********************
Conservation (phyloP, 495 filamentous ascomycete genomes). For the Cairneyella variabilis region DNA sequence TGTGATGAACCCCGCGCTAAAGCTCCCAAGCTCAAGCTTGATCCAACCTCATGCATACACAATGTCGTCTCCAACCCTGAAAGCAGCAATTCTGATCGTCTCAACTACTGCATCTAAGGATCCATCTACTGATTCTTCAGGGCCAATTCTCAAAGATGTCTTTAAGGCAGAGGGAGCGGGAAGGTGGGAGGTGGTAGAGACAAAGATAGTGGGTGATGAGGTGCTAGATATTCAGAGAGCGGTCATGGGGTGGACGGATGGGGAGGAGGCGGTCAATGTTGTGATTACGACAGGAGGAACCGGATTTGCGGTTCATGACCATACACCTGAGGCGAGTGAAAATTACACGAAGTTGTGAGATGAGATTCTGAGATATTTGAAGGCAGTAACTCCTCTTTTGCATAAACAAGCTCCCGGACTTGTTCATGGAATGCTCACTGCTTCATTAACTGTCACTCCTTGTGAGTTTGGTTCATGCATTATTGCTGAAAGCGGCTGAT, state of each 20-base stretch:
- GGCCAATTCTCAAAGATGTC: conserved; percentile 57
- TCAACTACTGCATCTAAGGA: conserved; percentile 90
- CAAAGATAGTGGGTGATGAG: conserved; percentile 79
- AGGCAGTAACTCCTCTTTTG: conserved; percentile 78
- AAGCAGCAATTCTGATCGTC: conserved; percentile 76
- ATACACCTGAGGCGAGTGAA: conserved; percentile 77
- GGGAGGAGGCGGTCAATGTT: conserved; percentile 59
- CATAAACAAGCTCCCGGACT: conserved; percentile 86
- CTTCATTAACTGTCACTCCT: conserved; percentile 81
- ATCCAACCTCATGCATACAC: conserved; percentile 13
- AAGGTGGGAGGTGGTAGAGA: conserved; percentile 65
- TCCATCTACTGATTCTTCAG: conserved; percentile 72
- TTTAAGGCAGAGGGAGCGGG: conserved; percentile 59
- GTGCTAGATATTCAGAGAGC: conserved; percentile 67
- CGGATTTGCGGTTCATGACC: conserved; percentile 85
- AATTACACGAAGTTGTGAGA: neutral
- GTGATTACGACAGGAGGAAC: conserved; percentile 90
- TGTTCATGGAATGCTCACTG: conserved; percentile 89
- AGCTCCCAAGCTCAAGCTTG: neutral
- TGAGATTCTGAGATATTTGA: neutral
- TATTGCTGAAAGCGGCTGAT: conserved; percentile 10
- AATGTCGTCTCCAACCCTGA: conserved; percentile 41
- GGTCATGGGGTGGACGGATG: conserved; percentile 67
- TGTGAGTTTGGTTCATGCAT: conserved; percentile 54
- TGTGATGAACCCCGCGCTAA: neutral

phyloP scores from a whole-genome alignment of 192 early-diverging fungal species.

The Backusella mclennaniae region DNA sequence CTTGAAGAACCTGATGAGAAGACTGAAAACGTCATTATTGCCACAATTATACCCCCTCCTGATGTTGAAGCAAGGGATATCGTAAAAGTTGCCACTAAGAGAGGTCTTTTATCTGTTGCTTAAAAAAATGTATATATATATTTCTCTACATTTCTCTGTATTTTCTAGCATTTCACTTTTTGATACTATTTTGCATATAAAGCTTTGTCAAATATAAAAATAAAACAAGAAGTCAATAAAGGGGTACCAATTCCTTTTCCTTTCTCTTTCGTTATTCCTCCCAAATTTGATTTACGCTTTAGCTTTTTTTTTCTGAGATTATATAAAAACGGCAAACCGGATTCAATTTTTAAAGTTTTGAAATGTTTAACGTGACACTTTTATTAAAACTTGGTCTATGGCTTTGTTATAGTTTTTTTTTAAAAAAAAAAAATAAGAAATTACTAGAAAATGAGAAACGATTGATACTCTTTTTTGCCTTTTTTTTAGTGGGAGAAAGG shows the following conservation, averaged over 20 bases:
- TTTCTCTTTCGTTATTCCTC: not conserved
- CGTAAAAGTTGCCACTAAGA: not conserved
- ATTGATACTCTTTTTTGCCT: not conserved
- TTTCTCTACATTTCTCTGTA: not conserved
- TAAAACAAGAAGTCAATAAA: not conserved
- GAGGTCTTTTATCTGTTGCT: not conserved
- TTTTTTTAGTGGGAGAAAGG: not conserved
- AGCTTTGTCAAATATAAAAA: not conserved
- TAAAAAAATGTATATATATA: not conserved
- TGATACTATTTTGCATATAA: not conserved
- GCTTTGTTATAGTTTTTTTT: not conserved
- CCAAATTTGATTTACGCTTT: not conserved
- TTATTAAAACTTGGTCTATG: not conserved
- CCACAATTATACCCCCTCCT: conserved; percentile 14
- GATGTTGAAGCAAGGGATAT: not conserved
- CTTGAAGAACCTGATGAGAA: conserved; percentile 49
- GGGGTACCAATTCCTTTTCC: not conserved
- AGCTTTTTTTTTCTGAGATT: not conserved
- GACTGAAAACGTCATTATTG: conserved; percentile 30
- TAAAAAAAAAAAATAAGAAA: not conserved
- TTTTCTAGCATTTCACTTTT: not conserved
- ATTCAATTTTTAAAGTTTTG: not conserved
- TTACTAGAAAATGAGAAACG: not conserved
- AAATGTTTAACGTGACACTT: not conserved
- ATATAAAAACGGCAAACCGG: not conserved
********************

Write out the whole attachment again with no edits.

Conservation (phyloP, 495 filamentous ascomycete genomes). For the Cairneyella variabilis region DNA sequence TGTGATGAACCCCGCGCTAAAGCTCCCAAGCTCAAGCTTGATCCAACCTCATGCATACACAATGTCGTCTCCAACCCTGAAAGCAGCAATTCTGATCGTCTCAACTACTGCATCTAAGGATCCATCTACTGATTCTTCAGGGCCAATTCTCAAAGATGTCTTTAAGGCAGAGGGAGCGGGAAGGTGGGAGGTGGTAGAGACAAAGATAGTGGGTGATGAGGTGCTAGATATTCAGAGAGCGGTCATGGGGTGGACGGATGGGGAGGAGGCGGTCAATGTTGTGATTACGACAGGAGGAACCGGATTTGCGGTTCATGACCATACACCTGAGGCGAGTGAAAATTACACGAAGTTGTGAGATGAGATTCTGAGATATTTGAAGGCAGTAACTCCTCTTTTGCATAAACAAGCTCCCGGACTTGTTCATGGAATGCTCACTGCTTCATTAACTGTCACTCCTTGTGAGTTTGGTTCATGCATTATTGCTGAAAGCGGCTGAT, state of each 20-base stretch:
- GGCCAATTCTCAAAGATGTC: conserved; percentile 57
- TCAACTACTGCATCTAAGGA: conserved; percentile 90
- CAAAGATAGTGGGTGATGAG: conserved; percentile 79
- AGGCAGTAACTCCTCTTTTG: conserved; percentile 78
- AAGCAGCAATTCTGATCGTC: conserved; percentile 76
- ATACACCTGAGGCGAGTGAA: conserved; percentile 77
- GGGAGGAGGCGGTCAATGTT: conserved; percentile 59
- CATAAACAAGCTCCCGGACT: conserved; percentile 86
- CTTCATTAACTGTCACTCCT: conserved; percentile 81
- ATCCAACCTCATGCATACAC: conserved; percentile 13
- AAGGTGGGAGGTGGTAGAGA: conserved; percentile 65
- TCCATCTACTGATTCTTCAG: conserved; percentile 72
- TTTAAGGCAGAGGGAGCGGG: conserved; percentile 59
- GTGCTAGATATTCAGAGAGC: conserved; percentile 67
- CGGATTTGCGGTTCATGACC: conserved; percentile 85
- AATTACACGAAGTTGTGAGA: neutral
- GTGATTACGACAGGAGGAAC: conserved; percentile 90
- TGTTCATGGAATGCTCACTG: conserved; percentile 89
- AGCTCCCAAGCTCAAGCTTG: neutral
- TGAGATTCTGAGATATTTGA: neutral
- TATTGCTGAAAGCGGCTGAT: conserved; percentile 10
- AATGTCGTCTCCAACCCTGA: conserved; percentile 41
- GGTCATGGGGTGGACGGATG: conserved; percentile 67
- TGTGAGTTTGGTTCATGCAT: conserved; percentile 54
- TGTGATGAACCCCGCGCTAA: neutral

phyloP scores from a whole-genome alignment of 192 early-diverging fungal species.

The Backusella mclennaniae region DNA sequence CTTGAAGAACCTGATGAGAAGACTGAAAACGTCATTATTGCCACAATTATACCCCCTCCTGATGTTGAAGCAAGGGATATCGTAAAAGTTGCCACTAAGAGAGGTCTTTTATCTGTTGCTTAAAAAAATGTATATATATATTTCTCTACATTTCTCTGTATTTTCTAGCATTTCACTTTTTGATACTATTTTGCATATAAAGCTTTGTCAAATATAAAAATAAAACAAGAAGTCAATAAAGGGGTACCAATTCCTTTTCCTTTCTCTTTCGTTATTCCTCCCAAATTTGATTTACGCTTTAGCTTTTTTTTTCTGAGATTATATAAAAACGGCAAACCGGATTCAATTTTTAAAGTTTTGAAATGTTTAACGTGACACTTTTATTAAAACTTGGTCTATGGCTTTGTTATAGTTTTTTTTTAAAAAAAAAAAATAAGAAATTACTAGAAAATGAGAAACGATTGATACTCTTTTTTGCCTTTTTTTTAGTGGGAGAAAGG shows the following conservation, averaged over 20 bases:
- TTTCTCTTTCGTTATTCCTC: not conserved
- CGTAAAAGTTGCCACTAAGA: not conserved
- ATTGATACTCTTTTTTGCCT: not conserved
- TTTCTCTACATTTCTCTGTA: not conserved
- TAAAACAAGAAGTCAATAAA: not conserved
- GAGGTCTTTTATCTGTTGCT: not conserved
- TTTTTTTAGTGGGAGAAAGG: not conserved
- AGCTTTGTCAAATATAAAAA: not conserved
- TAAAAAAATGTATATATATA: not conserved
- TGATACTATTTTGCATATAA: not conserved
- GCTTTGTTATAGTTTTTTTT: not conserved
- CCAAATTTGATTTACGCTTT: not conserved
- TTATTAAAACTTGGTCTATG: not conserved
- CCACAATTATACCCCCTCCT: conserved; percentile 14
- GATGTTGAAGCAAGGGATAT: not conserved
- CTTGAAGAACCTGATGAGAA: conserved; percentile 49
- GGGGTACCAATTCCTTTTCC: not conserved
- AGCTTTTTTTTTCTGAGATT: not conserved
- GACTGAAAACGTCATTATTG: conserved; percentile 30
- TAAAAAAAAAAAATAAGAAA: not conserved
- TTTTCTAGCATTTCACTTTT: not conserved
- ATTCAATTTTTAAAGTTTTG: not conserved
- TTACTAGAAAATGAGAAACG: not conserved
- AAATGTTTAACGTGACACTT: not conserved
- ATATAAAAACGGCAAACCGG: not conserved